By Jon Seal, Managing Director at technologywithin
In spite of a turbulent year, flexible workspace operators can and should be optimistic about the resilience of the sector over the coming twelve months. Even as another lockdown hinders short-term recovery, there remain reasons for confidence in Boris Johnson’s recent prediction that workers will flood back to the office post-pandemic.
In fact, there is a growing realisation across the economy that permanent home working is unsustainable for both business productivity and employee wellbeing. Increasing emphasis on flexibility and technology, driven by new generations of workers and businesses, is rapidly making flexspace hot property. So, while it’s unlikely that pandemic-era workers will return to the office of old, flexspace is perfectly placed to accommodate the needs of modern workers.
With the challenges of the pandemic driving a boom in innovation and entrepreneurship, flexspace managers will benefit by appealing to the UKs SMEs, roughly half of which have enjoyed improvements in productivity as a result of working flexibly during the pandemic . Young businesses will value space which enables them to grow in this tricky economic climate without tying them down to long-term leases.
Flexspace providers are also ideally placed to capitalise on appetite for innovation because they can accommodate on a highly valued ingredient: face-to-face collaboration. While older offices struggle to become Covid-compliant, flexspace providers can more easily mould their offerings to meet growing demand for space which facilitates teamwork. Their nimble approach will enable them to turn lower densities from a cause for concern to a valuable selling-point in the year ahead.
Operators should note that millennials became the majority generation within the UK workforce for the first time last year, as this group are more conscious of their right to a work/life balance than their predecessors. This increased demand for flexibility will ensure that the news ways of working made mainstream by the pandemic are in fact here to stay.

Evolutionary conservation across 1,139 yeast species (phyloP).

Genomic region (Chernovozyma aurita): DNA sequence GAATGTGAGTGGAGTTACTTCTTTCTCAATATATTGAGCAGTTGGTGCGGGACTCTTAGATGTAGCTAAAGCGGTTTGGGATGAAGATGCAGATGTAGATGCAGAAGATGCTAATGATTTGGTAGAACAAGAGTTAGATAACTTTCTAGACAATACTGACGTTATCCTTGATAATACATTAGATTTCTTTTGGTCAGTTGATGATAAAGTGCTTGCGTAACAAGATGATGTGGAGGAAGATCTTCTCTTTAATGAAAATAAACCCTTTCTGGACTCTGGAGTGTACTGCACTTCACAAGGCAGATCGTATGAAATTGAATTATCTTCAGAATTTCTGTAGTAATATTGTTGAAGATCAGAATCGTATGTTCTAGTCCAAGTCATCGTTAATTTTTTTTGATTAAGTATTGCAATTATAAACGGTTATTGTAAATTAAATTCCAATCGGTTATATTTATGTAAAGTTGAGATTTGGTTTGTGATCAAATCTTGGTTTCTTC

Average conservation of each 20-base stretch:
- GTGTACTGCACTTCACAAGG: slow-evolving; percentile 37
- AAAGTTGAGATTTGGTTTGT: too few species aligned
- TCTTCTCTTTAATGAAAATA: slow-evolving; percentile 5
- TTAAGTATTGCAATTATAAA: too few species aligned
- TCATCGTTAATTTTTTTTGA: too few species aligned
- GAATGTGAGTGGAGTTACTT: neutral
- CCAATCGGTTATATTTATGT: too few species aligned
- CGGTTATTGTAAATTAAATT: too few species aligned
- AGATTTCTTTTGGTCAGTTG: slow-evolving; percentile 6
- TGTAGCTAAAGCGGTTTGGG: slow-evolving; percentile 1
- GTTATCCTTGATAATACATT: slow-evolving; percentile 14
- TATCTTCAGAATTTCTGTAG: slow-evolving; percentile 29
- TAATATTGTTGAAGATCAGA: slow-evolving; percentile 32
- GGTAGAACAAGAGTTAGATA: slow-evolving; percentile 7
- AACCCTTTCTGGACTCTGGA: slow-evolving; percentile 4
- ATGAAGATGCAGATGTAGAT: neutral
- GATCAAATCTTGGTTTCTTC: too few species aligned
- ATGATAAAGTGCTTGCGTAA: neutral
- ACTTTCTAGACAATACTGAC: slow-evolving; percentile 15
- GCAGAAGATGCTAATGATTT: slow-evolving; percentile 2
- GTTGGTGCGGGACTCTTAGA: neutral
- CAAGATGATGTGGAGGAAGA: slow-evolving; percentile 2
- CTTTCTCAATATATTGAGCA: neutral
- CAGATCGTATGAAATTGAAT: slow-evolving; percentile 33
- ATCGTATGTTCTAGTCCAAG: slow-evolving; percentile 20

Similarly, more environmentally conscious than previous generations, millennials will aim to cut out commuting wherever possible, saving themselves precious time and hopefully saving the planet from all the emissions too. This trend is good news for flexspace providers with regional and suburban offerings, which can boast the benefits of both office culture and remote working.
Power To The People
For many businesses, this decentralisation had already begun before the pandemic, which has only hastened the rise of the hub and spoke model at the expense of traditional central HQs. But the growing popularity of flexspace is also being driven by democratisation, as workers increasingly assert their preference for more flexible models of working.
Employers have rightly recognised the benefits that hybrid models such as the hub and spoke offer their workers, who for their part are unlikely to surrender their newfound flexibility post-pandemic. More businesses will therefore go the way of Standard Chartered, offering employees the option of flexible working. This is good news for flexspace, which is best equipped to support the more malleable patterns of work which organisations of all sizes increasingly prefer.
Trust In Tech
Increasing millennial influence will also reinforce tech as a key ingredient in any attractive, competitive workspace offering – and failing to upgrade their spaces would be a recipe for disaster for operators.
Luckily for flexspace managers, their spaces are already better equipped than both traditional HQs and home-based offices, providing a firm foundation for embracing the latest developments in smart office technology. Superfast broadband, cloud solutions, and remote telephony are already office essentials, while virtual networking platforms, user-friendly room-booking systems, and AI-driven facilities management systems can enhance flexspace’s competitive edge in 2021 and beyond.
Optimism And Opportunity
So, flexspace managers can afford to be optimistic about the year ahead. But they cannot afford to be complacent. Trends favouring technology, flexibility, and newer ways of working provide the flexspace sector with opportunities to deliver on forecast growth as high as 21% in 2021, as long as operators keep this changing landscape of tenants’ demands firmly in focus.